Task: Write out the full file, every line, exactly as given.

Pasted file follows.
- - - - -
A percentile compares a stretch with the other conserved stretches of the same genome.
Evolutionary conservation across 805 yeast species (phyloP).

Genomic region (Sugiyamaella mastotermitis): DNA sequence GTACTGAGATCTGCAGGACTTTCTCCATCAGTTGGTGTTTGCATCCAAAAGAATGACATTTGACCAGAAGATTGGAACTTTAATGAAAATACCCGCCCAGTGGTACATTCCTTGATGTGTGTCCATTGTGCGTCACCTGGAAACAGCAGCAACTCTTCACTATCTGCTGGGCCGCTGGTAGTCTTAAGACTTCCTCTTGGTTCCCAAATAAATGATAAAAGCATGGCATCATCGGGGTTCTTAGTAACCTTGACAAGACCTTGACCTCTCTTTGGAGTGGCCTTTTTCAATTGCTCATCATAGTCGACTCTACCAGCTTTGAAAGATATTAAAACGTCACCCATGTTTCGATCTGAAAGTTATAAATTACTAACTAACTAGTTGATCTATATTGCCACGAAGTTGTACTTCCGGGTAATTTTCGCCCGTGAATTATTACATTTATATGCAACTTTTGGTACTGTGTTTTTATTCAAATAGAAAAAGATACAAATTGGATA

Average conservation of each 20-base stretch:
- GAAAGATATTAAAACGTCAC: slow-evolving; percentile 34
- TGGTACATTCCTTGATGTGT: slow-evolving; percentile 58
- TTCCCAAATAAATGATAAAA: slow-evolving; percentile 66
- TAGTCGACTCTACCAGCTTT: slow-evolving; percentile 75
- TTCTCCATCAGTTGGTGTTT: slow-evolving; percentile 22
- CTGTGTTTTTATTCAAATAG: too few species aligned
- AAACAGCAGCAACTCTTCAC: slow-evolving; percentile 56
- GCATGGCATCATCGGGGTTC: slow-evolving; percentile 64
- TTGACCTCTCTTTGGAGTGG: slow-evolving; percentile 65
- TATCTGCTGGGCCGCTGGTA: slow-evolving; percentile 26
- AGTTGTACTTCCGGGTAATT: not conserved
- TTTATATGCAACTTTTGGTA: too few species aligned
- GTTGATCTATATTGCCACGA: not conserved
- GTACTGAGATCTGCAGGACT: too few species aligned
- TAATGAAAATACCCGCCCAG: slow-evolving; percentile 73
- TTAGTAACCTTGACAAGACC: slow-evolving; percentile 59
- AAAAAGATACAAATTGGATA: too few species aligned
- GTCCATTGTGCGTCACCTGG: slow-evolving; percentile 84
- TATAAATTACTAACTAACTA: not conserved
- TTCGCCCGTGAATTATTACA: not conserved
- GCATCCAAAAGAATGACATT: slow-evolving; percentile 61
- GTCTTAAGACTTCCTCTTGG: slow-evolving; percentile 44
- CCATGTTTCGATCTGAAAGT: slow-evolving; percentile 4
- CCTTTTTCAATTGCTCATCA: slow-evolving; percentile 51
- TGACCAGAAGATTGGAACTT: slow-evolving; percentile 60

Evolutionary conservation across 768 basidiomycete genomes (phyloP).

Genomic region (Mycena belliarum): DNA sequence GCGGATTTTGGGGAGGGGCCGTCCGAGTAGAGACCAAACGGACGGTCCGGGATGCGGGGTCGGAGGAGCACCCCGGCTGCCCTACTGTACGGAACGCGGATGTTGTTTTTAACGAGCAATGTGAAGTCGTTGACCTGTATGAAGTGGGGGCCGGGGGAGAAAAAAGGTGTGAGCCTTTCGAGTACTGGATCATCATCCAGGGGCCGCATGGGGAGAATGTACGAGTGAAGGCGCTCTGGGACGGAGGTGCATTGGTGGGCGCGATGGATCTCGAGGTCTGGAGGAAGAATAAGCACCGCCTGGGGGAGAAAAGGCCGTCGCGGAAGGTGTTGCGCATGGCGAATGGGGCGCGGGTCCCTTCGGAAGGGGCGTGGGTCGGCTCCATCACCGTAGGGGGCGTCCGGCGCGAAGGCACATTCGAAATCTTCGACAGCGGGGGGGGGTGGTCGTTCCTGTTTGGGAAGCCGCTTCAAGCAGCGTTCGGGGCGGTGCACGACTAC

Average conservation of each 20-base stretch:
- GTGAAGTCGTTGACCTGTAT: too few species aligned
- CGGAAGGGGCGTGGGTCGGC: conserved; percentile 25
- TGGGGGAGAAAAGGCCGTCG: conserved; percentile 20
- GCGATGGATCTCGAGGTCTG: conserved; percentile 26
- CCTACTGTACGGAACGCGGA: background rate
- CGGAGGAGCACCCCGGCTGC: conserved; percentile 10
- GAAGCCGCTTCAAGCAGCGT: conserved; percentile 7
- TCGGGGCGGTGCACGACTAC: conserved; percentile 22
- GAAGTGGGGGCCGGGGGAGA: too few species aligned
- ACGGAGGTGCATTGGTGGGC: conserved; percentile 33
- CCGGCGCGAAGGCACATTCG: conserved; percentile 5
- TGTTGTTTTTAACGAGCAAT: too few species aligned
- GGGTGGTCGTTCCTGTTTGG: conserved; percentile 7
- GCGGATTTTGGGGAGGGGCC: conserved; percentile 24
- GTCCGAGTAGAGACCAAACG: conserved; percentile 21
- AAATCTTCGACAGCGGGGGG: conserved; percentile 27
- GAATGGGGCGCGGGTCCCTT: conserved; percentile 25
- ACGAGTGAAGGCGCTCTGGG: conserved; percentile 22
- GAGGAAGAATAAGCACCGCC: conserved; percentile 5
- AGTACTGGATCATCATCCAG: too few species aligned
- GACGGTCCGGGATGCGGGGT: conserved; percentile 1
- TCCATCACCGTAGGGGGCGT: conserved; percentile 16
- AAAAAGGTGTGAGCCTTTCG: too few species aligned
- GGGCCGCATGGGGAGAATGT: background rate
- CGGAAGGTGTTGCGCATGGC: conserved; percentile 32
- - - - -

A percentile compares a stretch with the other conserved stretches of the same genome.
Evolutionary conservation across 805 yeast species (phyloP).

Genomic region (Sugiyamaella mastotermitis): DNA sequence GTACTGAGATCTGCAGGACTTTCTCCATCAGTTGGTGTTTGCATCCAAAAGAATGACATTTGACCAGAAGATTGGAACTTTAATGAAAATACCCGCCCAGTGGTACATTCCTTGATGTGTGTCCATTGTGCGTCACCTGGAAACAGCAGCAACTCTTCACTATCTGCTGGGCCGCTGGTAGTCTTAAGACTTCCTCTTGGTTCCCAAATAAATGATAAAAGCATGGCATCATCGGGGTTCTTAGTAACCTTGACAAGACCTTGACCTCTCTTTGGAGTGGCCTTTTTCAATTGCTCATCATAGTCGACTCTACCAGCTTTGAAAGATATTAAAACGTCACCCATGTTTCGATCTGAAAGTTATAAATTACTAACTAACTAGTTGATCTATATTGCCACGAAGTTGTACTTCCGGGTAATTTTCGCCCGTGAATTATTACATTTATATGCAACTTTTGGTACTGTGTTTTTATTCAAATAGAAAAAGATACAAATTGGATA

Average conservation of each 20-base stretch:
- GAAAGATATTAAAACGTCAC: slow-evolving; percentile 34
- TGGTACATTCCTTGATGTGT: slow-evolving; percentile 58
- TTCCCAAATAAATGATAAAA: slow-evolving; percentile 66
- TAGTCGACTCTACCAGCTTT: slow-evolving; percentile 75
- TTCTCCATCAGTTGGTGTTT: slow-evolving; percentile 22
- CTGTGTTTTTATTCAAATAG: too few species aligned
- AAACAGCAGCAACTCTTCAC: slow-evolving; percentile 56
- GCATGGCATCATCGGGGTTC: slow-evolving; percentile 64
- TTGACCTCTCTTTGGAGTGG: slow-evolving; percentile 65
- TATCTGCTGGGCCGCTGGTA: slow-evolving; percentile 26
- AGTTGTACTTCCGGGTAATT: not conserved
- TTTATATGCAACTTTTGGTA: too few species aligned
- GTTGATCTATATTGCCACGA: not conserved
- GTACTGAGATCTGCAGGACT: too few species aligned
- TAATGAAAATACCCGCCCAG: slow-evolving; percentile 73
- TTAGTAACCTTGACAAGACC: slow-evolving; percentile 59
- AAAAAGATACAAATTGGATA: too few species aligned
- GTCCATTGTGCGTCACCTGG: slow-evolving; percentile 84
- TATAAATTACTAACTAACTA: not conserved
- TTCGCCCGTGAATTATTACA: not conserved
- GCATCCAAAAGAATGACATT: slow-evolving; percentile 61
- GTCTTAAGACTTCCTCTTGG: slow-evolving; percentile 44
- CCATGTTTCGATCTGAAAGT: slow-evolving; percentile 4
- CCTTTTTCAATTGCTCATCA: slow-evolving; percentile 51
- TGACCAGAAGATTGGAACTT: slow-evolving; percentile 60

Evolutionary conservation across 768 basidiomycete genomes (phyloP).

Genomic region (Mycena belliarum): DNA sequence GCGGATTTTGGGGAGGGGCCGTCCGAGTAGAGACCAAACGGACGGTCCGGGATGCGGGGTCGGAGGAGCACCCCGGCTGCCCTACTGTACGGAACGCGGATGTTGTTTTTAACGAGCAATGTGAAGTCGTTGACCTGTATGAAGTGGGGGCCGGGGGAGAAAAAAGGTGTGAGCCTTTCGAGTACTGGATCATCATCCAGGGGCCGCATGGGGAGAATGTACGAGTGAAGGCGCTCTGGGACGGAGGTGCATTGGTGGGCGCGATGGATCTCGAGGTCTGGAGGAAGAATAAGCACCGCCTGGGGGAGAAAAGGCCGTCGCGGAAGGTGTTGCGCATGGCGAATGGGGCGCGGGTCCCTTCGGAAGGGGCGTGGGTCGGCTCCATCACCGTAGGGGGCGTCCGGCGCGAAGGCACATTCGAAATCTTCGACAGCGGGGGGGGGTGGTCGTTCCTGTTTGGGAAGCCGCTTCAAGCAGCGTTCGGGGCGGTGCACGACTAC

Average conservation of each 20-base stretch:
- GTGAAGTCGTTGACCTGTAT: too few species aligned
- CGGAAGGGGCGTGGGTCGGC: conserved; percentile 25
- TGGGGGAGAAAAGGCCGTCG: conserved; percentile 20
- GCGATGGATCTCGAGGTCTG: conserved; percentile 26
- CCTACTGTACGGAACGCGGA: background rate
- CGGAGGAGCACCCCGGCTGC: conserved; percentile 10
- GAAGCCGCTTCAAGCAGCGT: conserved; percentile 7
- TCGGGGCGGTGCACGACTAC: conserved; percentile 22
- GAAGTGGGGGCCGGGGGAGA: too few species aligned
- ACGGAGGTGCATTGGTGGGC: conserved; percentile 33
- CCGGCGCGAAGGCACATTCG: conserved; percentile 5
- TGTTGTTTTTAACGAGCAAT: too few species aligned
- GGGTGGTCGTTCCTGTTTGG: conserved; percentile 7
- GCGGATTTTGGGGAGGGGCC: conserved; percentile 24
- GTCCGAGTAGAGACCAAACG: conserved; percentile 21
- AAATCTTCGACAGCGGGGGG: conserved; percentile 27
- GAATGGGGCGCGGGTCCCTT: conserved; percentile 25
- ACGAGTGAAGGCGCTCTGGG: conserved; percentile 22
- GAGGAAGAATAAGCACCGCC: conserved; percentile 5
- AGTACTGGATCATCATCCAG: too few species aligned
- GACGGTCCGGGATGCGGGGT: conserved; percentile 1
- TCCATCACCGTAGGGGGCGT: conserved; percentile 16
- AAAAAGGTGTGAGCCTTTCG: too few species aligned
- GGGCCGCATGGGGAGAATGT: background rate
- CGGAAGGTGTTGCGCATGGC: conserved; percentile 32